Undead Again

This year sees the one hundredth anniversary of the publication of Bram Stoker’s Dracula, the most influential vampire novel ever written. To coincide with Halloween the NFT is staging a weekend of homage to the screen presentation of the caped Count. Just as the most famous Transylvanian resident can change himself into many forms, so has his character and Stoker’s plot been manifested in various screen appearances throughout the century, the most significant of which are included in the film programme.
Christopher Frayling, author of Vampyres: Lord Byron to Count Dracula, argues that when Stoker published 3,000 copies of his yellow-covered work in 1897 he saw it as an adventure story, and intended to create a form of ‘turn-of-the-century techno-fiction with the inclusion of typewriters, phonographs and blood-transfusions’. The year of publication also saw Queen Victoria’s Diamond Jubilee, and the peak of British Imperialism, leaving the reader and the sensible male characters in the novel to despise the evil Count, perhaps more for his Eastern European origins than his original recipes.

The novel has consistently remained as a prevalent cause for discussion, reinterpretation and controversy. Topics such as gender and sexuality have been most dominant in recent debates, whilst it has been speculated that the story’s fascination for adolescents lies with the fact that Dracula is concerned with sex from the neck upwards. Perhaps the most striking interpretation, using very memorable adjectives, was from a 1950’s Freudian theorist who saw the novel and screen representations as ‘a kind of incestuous, necrophilious, oral-anal-sadistic, all-in wrestling match’. Surely a banner to worry any mother and entice many a horror fan.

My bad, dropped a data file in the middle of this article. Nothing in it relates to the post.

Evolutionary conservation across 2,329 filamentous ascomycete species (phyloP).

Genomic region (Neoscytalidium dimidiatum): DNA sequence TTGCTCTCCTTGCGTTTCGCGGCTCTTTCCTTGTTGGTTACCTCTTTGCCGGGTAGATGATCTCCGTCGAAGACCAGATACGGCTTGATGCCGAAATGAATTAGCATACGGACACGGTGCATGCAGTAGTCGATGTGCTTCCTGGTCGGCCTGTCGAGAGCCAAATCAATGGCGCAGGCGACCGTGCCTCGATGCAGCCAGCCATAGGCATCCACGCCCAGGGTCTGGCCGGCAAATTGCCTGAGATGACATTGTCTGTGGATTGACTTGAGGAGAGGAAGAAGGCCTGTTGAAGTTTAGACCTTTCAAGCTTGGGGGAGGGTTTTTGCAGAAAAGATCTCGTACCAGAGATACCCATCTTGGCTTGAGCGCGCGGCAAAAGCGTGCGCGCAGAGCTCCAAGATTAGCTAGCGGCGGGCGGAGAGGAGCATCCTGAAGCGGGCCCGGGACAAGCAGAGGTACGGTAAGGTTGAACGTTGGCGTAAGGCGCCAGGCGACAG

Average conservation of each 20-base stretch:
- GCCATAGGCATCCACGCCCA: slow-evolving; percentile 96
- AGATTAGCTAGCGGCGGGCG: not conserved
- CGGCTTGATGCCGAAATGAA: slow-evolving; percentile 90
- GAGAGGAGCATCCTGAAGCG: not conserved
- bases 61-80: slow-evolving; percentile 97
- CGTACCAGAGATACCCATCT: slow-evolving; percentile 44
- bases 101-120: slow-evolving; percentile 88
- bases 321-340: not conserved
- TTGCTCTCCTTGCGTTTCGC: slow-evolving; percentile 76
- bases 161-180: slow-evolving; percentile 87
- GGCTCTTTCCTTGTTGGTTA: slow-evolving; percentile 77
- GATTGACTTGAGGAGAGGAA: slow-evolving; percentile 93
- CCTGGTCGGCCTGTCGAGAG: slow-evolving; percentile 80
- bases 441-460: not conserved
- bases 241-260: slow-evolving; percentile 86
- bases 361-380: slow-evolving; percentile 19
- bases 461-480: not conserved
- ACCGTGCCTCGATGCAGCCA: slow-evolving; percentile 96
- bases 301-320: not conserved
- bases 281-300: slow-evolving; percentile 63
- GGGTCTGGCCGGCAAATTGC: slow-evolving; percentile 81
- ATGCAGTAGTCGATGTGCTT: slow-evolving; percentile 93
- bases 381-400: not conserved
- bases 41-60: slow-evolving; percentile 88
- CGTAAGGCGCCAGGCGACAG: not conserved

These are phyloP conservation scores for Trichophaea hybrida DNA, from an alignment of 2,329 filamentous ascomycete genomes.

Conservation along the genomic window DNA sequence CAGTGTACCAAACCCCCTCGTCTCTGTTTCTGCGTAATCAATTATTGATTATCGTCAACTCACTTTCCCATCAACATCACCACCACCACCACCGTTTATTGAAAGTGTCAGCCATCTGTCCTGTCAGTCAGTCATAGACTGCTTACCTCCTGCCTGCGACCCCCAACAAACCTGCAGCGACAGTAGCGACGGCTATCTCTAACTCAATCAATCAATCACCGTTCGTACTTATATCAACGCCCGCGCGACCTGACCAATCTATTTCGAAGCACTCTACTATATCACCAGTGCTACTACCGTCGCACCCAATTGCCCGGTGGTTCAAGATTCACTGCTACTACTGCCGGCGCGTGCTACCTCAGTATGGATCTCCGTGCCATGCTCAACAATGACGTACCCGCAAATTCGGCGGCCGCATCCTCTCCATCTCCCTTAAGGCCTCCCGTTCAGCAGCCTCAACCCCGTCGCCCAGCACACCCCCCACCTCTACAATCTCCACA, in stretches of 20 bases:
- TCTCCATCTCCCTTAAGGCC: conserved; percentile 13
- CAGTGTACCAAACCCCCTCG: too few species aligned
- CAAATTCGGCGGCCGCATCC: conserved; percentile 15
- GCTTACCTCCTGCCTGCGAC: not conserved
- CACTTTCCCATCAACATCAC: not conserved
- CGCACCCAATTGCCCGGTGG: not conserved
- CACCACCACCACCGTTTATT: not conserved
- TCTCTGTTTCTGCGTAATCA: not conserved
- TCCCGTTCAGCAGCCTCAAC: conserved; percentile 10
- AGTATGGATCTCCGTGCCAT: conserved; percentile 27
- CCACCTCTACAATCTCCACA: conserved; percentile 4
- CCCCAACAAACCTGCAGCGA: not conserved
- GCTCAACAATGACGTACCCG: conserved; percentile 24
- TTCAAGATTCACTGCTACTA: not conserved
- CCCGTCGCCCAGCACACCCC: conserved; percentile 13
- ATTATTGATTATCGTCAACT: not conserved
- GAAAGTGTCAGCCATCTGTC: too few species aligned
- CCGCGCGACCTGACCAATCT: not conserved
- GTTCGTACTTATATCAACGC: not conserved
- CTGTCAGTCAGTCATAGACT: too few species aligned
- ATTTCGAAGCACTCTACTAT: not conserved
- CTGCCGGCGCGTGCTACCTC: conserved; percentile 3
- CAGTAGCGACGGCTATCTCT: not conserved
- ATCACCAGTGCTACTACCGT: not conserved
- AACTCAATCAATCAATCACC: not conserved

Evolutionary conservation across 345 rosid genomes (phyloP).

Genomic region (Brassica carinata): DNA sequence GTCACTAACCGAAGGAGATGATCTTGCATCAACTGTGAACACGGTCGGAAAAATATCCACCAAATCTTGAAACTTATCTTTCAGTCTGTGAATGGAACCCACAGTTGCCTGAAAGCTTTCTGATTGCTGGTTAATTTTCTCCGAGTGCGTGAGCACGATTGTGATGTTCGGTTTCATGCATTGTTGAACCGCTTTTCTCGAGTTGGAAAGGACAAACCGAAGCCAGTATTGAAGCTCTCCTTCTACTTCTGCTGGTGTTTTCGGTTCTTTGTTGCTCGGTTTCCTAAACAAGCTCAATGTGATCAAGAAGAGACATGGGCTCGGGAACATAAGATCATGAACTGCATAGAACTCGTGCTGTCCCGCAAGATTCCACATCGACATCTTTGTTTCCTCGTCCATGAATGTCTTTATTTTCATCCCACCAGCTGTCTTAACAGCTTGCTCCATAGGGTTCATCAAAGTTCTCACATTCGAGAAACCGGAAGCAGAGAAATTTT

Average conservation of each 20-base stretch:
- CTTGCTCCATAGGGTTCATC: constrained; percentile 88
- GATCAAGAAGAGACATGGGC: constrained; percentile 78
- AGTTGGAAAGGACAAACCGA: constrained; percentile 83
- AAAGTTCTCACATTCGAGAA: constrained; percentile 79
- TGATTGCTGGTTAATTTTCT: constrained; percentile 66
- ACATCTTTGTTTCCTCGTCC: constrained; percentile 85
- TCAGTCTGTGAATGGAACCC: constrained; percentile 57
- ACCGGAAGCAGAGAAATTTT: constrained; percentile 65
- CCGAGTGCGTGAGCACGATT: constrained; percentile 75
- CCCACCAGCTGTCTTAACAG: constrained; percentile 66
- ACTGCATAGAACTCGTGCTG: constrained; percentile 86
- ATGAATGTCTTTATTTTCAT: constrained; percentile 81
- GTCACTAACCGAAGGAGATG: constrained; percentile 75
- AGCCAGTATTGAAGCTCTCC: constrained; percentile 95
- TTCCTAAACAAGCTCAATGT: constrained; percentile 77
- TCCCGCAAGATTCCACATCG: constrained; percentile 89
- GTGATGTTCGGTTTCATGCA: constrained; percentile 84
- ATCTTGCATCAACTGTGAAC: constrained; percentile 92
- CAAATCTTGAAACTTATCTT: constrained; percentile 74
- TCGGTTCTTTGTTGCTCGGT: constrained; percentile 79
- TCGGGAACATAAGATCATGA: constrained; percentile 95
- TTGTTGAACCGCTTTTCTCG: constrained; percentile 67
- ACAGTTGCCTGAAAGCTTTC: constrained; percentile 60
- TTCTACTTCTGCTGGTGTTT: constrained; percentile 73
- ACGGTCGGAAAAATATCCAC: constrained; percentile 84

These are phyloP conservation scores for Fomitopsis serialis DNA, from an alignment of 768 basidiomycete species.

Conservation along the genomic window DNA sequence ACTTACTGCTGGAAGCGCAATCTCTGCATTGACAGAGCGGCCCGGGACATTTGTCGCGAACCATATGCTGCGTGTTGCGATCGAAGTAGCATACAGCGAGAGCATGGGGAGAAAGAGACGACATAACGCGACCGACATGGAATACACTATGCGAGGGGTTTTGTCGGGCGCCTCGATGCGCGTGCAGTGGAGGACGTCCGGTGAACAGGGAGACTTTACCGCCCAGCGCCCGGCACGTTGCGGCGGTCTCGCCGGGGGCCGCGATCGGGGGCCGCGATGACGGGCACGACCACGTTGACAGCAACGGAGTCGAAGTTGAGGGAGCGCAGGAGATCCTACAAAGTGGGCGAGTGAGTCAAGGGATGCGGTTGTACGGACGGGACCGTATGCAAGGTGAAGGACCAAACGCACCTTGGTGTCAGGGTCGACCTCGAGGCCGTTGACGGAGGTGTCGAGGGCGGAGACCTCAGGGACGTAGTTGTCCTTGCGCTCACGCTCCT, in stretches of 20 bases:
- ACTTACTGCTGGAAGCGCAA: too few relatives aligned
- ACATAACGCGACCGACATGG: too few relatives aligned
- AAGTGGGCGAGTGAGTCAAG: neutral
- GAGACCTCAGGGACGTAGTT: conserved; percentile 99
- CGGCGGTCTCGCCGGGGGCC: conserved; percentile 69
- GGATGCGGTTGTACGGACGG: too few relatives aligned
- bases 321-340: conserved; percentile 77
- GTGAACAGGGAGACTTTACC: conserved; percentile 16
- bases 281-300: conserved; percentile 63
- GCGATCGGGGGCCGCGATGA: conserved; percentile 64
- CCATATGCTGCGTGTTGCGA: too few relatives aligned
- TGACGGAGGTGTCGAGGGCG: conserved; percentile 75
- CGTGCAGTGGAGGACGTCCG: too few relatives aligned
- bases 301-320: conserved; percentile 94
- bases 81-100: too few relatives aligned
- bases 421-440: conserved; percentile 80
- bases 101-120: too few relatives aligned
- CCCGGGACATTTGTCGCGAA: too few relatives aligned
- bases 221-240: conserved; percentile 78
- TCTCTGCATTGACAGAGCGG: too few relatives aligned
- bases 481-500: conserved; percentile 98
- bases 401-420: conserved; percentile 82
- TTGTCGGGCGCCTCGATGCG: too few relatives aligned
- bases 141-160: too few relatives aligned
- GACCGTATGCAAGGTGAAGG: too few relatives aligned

Besides the countless other vampiricle creations that Stoker inspired, Dracula has endured as one of the most filmed characters, second only to Sherlock Holmes.

The Count was captured on celluloid for the first time by the Hungarian Drakula of 1921, which is now lost, but it appears it was more about the factual basis for Stoker’s novel than the characters he created. Max Schreck can be regarded as the first actor to don Dracula’s cape in the 1922 German silent version Nosferatu : Eine Symphonie des Grauens, which suffered a ropy 70’s remake.

The earliest screen version which will be shown at the NFT, however, as part of the Halloween weekend will be Tod Brownings’ 1931 Dracula which launched careers in horror for both Universal, and Bela Lugosi, whilst also beginning a general horror boom for the 1930’s. Brownings film was based on the Broadway play, which unlike the earlier film versions had been sanctioned by Stoker’s widow Florence. Dracula has been criticised for its lack of pace and goriness, with the climax of the film occurring offscreen. The film was originally billed as ‘The strangest love a woman has ever known…a livid face bent over her in the ghostly mist!’ This makes the film sound a little dated, which is to be expected in over 60 years, however it still stands as the definitive representation of the Dracula iconography, and displays expert handling of the classic story. (Friday, October 31, 8.45 NFT1).